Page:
From the Editor…
Recently, I was attempting to explain to non-academics why I continue in a profession that is often underfunded and underappreciated. I ended up simply describing the feeling I get when walking across a university campus, something I first felt as an undergraduate. I belong in this place of learning. The challenges, frustrations, discoveries, and joys of higher education produce a unique environment where people can come together to test their limits and expand their understanding. I thoroughly enjoy being a part of such an environment, and what could be better than sharing my love of literature with others? Yet, my enthusiasm for learning does not necessarily mean that I am using the best methods or practices when I teach or that my students are actively aware of their learning processes. Rather, it is through trial and error, peer exchanges, and involvement in the SOTL community that I move beyond a feeling and gain a scholarly perspective of what it is that I can offer students and, in turn, how students can engage with their own learning.
In the opening editorial, Professor Dan Bernstein of the University of Kansas expands on this important topic by considering the recent history of the scholarship of teaching and learning and arguing that now is the time to embrace teaching as a serious intellectual endeavor. He maintains that scholarly activity involving evidence and peer review can help us enlarge on what constitutes excellence in teaching. Not only will we become better educators, but this approach will also help us to prove that we are deliberate and thoughtful in our actions.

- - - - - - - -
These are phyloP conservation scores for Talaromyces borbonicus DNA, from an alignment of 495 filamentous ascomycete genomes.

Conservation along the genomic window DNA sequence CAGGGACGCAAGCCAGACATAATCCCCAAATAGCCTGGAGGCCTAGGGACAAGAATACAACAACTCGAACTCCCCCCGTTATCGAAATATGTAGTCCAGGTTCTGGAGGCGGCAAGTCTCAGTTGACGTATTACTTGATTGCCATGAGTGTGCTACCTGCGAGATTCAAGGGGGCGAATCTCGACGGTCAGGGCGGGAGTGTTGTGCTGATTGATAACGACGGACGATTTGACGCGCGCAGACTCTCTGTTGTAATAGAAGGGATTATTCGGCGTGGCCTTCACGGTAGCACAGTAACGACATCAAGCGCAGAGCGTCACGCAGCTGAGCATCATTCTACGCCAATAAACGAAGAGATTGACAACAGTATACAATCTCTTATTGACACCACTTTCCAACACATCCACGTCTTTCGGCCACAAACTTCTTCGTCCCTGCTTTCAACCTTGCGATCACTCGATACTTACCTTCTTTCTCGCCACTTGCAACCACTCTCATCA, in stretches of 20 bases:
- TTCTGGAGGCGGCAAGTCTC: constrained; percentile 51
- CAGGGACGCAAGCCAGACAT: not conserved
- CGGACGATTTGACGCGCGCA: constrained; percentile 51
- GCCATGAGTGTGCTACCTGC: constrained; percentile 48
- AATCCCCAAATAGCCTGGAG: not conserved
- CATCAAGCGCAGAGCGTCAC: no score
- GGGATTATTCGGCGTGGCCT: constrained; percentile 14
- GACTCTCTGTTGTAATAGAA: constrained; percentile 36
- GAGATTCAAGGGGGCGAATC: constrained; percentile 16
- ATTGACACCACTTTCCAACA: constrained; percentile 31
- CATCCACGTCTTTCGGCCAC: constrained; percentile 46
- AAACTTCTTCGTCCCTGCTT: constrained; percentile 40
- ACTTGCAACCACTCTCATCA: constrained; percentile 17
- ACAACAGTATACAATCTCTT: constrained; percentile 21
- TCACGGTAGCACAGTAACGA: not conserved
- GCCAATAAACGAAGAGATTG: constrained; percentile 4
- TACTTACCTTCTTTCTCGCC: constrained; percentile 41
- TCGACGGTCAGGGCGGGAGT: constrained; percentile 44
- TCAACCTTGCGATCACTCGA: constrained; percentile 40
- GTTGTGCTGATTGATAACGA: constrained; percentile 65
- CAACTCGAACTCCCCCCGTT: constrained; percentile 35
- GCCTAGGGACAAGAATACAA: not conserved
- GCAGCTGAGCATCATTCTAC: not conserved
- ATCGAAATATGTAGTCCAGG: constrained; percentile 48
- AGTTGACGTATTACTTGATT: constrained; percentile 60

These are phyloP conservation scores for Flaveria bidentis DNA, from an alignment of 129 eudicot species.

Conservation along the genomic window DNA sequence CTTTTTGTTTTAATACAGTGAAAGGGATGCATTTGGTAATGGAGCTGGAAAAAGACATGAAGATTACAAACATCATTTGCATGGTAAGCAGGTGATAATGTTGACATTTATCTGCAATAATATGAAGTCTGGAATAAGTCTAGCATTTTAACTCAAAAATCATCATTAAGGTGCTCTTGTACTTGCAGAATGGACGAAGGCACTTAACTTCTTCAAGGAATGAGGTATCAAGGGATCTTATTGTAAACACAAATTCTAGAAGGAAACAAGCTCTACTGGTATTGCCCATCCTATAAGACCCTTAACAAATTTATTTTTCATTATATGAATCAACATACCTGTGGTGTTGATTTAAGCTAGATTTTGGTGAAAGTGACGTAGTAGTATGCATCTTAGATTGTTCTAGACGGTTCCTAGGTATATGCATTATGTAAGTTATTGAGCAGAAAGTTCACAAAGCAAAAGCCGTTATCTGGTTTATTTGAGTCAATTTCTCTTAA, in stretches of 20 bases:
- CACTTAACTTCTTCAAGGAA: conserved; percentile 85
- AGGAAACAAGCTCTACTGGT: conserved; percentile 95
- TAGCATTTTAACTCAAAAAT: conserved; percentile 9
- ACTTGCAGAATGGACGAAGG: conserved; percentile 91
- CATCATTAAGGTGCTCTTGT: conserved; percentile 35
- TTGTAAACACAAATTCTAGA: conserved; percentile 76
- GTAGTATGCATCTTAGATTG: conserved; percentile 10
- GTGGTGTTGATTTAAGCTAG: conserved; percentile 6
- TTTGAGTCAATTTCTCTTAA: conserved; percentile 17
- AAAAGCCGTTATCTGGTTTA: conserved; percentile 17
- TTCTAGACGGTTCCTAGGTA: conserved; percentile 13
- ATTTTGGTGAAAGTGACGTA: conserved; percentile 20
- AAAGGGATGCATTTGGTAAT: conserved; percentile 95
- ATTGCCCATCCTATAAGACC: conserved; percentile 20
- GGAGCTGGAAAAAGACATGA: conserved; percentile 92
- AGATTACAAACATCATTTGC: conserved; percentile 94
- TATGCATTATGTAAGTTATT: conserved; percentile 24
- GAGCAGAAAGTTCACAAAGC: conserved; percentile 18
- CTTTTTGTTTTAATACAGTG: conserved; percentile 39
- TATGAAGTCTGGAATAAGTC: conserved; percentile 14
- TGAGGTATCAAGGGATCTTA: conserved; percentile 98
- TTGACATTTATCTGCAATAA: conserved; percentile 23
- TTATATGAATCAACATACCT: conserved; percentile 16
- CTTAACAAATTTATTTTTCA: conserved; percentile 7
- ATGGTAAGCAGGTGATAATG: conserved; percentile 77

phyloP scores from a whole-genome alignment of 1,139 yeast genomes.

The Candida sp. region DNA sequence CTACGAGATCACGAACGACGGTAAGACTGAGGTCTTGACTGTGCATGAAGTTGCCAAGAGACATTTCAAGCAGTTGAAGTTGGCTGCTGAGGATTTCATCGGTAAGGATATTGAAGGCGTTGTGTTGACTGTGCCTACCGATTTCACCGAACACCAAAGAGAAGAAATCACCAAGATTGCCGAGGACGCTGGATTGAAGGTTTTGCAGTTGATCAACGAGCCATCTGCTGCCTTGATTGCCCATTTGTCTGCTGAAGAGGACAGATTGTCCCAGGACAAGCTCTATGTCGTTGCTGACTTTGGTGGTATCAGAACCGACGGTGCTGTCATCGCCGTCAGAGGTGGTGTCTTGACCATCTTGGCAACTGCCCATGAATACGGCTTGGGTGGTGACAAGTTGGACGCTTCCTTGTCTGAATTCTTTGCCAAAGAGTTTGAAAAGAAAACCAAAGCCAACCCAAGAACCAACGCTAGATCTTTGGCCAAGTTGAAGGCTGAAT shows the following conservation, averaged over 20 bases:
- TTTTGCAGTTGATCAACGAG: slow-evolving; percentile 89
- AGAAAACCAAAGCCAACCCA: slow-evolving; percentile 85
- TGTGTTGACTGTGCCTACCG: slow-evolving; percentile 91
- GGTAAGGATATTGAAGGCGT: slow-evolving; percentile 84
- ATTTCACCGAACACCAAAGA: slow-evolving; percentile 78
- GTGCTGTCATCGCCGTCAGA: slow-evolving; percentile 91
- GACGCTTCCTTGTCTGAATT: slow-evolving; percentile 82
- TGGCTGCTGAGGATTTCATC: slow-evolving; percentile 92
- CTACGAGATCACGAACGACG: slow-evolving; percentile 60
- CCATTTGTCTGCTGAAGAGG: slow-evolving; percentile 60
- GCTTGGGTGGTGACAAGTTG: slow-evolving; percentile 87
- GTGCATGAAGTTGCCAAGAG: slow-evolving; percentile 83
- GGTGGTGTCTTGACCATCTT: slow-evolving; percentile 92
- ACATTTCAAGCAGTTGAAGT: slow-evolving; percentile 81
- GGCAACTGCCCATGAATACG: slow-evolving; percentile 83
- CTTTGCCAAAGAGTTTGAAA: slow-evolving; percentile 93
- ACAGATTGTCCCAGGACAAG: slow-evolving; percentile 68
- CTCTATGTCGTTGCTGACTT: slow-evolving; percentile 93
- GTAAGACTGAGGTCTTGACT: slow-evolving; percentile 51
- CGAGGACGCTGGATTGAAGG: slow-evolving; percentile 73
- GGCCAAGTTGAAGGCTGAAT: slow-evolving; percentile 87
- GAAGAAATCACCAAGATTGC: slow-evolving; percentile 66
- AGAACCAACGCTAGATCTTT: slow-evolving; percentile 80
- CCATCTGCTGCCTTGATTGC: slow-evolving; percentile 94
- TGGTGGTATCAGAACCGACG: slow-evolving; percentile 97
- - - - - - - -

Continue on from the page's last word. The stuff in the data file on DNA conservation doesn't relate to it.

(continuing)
Adding to the conversation are eight other insightful essays about teaching and learning, spanning multiple disciplines and using a variety of methodologies. The three essays succeeding Bernstein’s editorial examine how students can benefit from reflecting on their learning experiences, whether it is in the context of learning how to teach, transferring skills to other disciplines, or simply determining what stood out in a particular class period. The fourth article considers how well undergraduate degree programs prepare students for a graduate degree in social work and what the implications are for curricula design. The next article describes a group project with real world application, while the following two essays investigate the phenomena of resistant students and how to best work with them. The final essay provides a status report of where SOTL stands in the field of public administration. I am thrilled to present you with such compelling scholarship, and I look forward to continuing the conversation in the next volume.
Many thanks to Jamie Els for her hard work and dedication to the journal, Patricia Marsh for her APA editing prowess, and B. Jean Mandernach for her continued support. The journal also would not exist without the efforts of our talented peer reviewers – thank you.
– Stacey Kikendall, PhD